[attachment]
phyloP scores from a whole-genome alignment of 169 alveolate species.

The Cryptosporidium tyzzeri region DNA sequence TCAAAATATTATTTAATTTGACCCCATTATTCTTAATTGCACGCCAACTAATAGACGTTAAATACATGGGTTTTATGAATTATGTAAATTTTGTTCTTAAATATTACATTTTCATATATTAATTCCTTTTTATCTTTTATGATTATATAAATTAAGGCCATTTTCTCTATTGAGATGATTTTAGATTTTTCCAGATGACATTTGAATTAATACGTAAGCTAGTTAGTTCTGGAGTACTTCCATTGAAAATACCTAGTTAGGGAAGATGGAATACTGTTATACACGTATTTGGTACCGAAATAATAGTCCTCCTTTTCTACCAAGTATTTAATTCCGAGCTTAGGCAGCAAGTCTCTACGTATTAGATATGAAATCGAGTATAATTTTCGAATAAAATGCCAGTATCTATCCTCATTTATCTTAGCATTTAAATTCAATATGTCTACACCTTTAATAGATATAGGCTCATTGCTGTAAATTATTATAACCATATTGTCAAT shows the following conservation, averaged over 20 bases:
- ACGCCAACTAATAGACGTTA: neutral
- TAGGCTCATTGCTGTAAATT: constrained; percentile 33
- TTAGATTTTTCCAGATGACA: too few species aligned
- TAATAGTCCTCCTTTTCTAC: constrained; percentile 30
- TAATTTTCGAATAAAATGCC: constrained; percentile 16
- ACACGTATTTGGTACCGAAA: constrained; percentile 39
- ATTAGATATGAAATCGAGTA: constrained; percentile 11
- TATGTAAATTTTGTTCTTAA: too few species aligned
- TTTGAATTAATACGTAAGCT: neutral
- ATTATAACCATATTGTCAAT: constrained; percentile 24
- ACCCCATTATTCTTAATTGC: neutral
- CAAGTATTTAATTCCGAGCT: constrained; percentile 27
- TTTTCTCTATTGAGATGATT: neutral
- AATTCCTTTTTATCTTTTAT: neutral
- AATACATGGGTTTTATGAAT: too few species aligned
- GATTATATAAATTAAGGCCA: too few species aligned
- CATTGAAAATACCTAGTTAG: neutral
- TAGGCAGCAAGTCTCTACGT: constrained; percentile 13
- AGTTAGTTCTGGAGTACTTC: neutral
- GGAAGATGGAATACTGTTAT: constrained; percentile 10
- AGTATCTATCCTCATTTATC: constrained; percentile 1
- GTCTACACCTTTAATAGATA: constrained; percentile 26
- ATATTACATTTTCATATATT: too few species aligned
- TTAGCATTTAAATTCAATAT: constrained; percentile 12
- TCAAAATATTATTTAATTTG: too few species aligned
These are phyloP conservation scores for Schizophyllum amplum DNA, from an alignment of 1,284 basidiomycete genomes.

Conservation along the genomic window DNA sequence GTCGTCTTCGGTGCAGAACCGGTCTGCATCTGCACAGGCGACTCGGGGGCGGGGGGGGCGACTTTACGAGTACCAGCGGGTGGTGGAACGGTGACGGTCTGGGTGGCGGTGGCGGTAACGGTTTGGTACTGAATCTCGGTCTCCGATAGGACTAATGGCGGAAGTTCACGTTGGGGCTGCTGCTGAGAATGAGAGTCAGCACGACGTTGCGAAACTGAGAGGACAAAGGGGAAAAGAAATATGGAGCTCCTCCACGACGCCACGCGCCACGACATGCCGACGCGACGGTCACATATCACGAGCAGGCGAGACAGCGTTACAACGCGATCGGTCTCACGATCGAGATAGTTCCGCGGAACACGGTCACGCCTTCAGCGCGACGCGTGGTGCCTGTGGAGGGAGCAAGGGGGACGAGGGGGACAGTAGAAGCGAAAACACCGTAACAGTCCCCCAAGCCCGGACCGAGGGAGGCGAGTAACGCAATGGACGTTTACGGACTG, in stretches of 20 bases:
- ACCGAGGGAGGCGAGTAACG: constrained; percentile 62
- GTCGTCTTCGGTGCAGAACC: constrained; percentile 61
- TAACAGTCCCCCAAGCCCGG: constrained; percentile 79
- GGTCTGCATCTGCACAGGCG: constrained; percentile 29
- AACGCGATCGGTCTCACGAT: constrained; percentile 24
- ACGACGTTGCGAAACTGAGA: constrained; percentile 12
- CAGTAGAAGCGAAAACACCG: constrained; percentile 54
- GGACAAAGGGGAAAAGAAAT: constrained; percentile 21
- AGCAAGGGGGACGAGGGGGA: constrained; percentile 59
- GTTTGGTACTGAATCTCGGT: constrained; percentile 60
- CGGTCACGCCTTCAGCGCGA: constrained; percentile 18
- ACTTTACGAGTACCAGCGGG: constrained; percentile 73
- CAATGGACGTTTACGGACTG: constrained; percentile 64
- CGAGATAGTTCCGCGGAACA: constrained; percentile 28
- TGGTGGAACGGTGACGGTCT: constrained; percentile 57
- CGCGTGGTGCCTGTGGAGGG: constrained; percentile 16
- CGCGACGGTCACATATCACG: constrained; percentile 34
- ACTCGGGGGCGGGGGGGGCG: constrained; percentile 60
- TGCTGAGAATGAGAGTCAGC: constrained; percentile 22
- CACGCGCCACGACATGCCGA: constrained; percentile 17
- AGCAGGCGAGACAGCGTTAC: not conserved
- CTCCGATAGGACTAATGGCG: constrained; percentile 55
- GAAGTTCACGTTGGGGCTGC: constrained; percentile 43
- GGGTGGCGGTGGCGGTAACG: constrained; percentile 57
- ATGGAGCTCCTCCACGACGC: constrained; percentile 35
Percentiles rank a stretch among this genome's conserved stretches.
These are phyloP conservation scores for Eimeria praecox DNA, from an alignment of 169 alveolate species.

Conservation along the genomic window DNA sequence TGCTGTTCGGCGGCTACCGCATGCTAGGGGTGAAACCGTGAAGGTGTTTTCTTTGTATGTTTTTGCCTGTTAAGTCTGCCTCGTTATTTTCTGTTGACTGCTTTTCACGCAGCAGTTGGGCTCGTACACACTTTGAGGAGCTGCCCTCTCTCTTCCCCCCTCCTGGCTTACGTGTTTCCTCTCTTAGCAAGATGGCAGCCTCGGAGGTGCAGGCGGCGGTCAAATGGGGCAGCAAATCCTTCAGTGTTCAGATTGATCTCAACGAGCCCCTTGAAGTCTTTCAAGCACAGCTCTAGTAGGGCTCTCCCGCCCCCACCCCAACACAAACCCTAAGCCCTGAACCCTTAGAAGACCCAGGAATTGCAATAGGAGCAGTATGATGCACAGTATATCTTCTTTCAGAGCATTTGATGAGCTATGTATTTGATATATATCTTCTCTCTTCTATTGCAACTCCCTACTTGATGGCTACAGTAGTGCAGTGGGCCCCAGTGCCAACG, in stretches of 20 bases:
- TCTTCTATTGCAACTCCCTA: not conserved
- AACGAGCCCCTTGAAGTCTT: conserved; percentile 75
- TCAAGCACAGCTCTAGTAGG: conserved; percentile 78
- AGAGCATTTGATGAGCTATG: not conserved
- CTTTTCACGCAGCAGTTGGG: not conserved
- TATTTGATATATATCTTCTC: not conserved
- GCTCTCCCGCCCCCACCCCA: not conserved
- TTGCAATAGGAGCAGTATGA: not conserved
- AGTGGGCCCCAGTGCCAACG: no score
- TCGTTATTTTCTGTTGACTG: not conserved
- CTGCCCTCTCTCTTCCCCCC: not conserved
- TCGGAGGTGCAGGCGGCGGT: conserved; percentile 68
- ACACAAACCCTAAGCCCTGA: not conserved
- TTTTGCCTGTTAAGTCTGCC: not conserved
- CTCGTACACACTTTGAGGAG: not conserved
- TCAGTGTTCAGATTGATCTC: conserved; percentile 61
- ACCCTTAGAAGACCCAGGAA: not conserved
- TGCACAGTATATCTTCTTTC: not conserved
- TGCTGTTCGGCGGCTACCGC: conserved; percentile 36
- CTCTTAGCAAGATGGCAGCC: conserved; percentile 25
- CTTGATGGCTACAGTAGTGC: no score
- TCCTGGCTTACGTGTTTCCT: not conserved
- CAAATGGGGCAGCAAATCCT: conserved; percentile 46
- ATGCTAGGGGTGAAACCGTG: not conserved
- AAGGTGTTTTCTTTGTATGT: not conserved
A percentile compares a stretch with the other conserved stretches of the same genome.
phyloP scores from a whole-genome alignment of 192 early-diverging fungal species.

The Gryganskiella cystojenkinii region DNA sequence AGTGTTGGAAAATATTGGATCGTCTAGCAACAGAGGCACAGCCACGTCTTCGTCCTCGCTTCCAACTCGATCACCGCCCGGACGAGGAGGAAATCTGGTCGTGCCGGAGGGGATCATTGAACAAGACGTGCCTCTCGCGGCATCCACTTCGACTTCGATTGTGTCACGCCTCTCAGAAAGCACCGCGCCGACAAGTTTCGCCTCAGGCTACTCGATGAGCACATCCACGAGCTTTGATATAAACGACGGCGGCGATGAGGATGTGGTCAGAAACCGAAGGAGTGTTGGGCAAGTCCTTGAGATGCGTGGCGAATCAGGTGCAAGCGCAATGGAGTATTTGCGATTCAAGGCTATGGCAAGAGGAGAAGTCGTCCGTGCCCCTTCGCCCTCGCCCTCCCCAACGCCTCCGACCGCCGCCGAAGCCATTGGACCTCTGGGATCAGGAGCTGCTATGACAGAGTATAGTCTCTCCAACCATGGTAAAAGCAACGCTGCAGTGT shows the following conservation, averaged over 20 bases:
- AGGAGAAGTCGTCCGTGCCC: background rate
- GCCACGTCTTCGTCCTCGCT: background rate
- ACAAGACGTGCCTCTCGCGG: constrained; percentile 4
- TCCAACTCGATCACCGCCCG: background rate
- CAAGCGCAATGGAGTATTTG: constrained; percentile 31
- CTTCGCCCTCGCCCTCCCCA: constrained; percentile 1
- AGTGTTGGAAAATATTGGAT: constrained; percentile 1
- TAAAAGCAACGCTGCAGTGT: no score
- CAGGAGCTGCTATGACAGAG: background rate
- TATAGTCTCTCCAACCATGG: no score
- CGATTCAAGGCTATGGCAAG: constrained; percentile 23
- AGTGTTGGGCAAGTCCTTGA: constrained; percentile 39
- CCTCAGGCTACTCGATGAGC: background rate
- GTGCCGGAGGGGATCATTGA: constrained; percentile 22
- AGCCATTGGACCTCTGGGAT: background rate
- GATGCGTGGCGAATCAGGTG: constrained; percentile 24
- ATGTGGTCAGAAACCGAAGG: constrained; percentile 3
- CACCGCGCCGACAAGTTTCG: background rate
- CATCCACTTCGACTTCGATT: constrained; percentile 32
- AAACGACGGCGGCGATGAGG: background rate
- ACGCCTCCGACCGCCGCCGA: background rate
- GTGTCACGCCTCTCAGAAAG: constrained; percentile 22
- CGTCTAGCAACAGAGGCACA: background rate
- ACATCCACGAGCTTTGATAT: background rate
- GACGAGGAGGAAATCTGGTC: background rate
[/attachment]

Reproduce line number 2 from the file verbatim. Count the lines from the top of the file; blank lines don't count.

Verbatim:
The Cryptosporidium tyzzeri region DNA sequence TCAAAATATTATTTAATTTGACCCCATTATTCTTAATTGCACGCCAACTAATAGACGTTAAATACATGGGTTTTATGAATTATGTAAATTTTGTTCTTAAATATTACATTTTCATATATTAATTCCTTTTTATCTTTTATGATTATATAAATTAAGGCCATTTTCTCTATTGAGATGATTTTAGATTTTTCCAGATGACATTTGAATTAATACGTAAGCTAGTTAGTTCTGGAGTACTTCCATTGAAAATACCTAGTTAGGGAAGATGGAATACTGTTATACACGTATTTGGTACCGAAATAATAGTCCTCCTTTTCTACCAAGTATTTAATTCCGAGCTTAGGCAGCAAGTCTCTACGTATTAGATATGAAATCGAGTATAATTTTCGAATAAAATGCCAGTATCTATCCTCATTTATCTTAGCATTTAAATTCAATATGTCTACACCTTTAATAGATATAGGCTCATTGCTGTAAATTATTATAACCATATTGTCAAT shows the following conservation, averaged over 20 bases: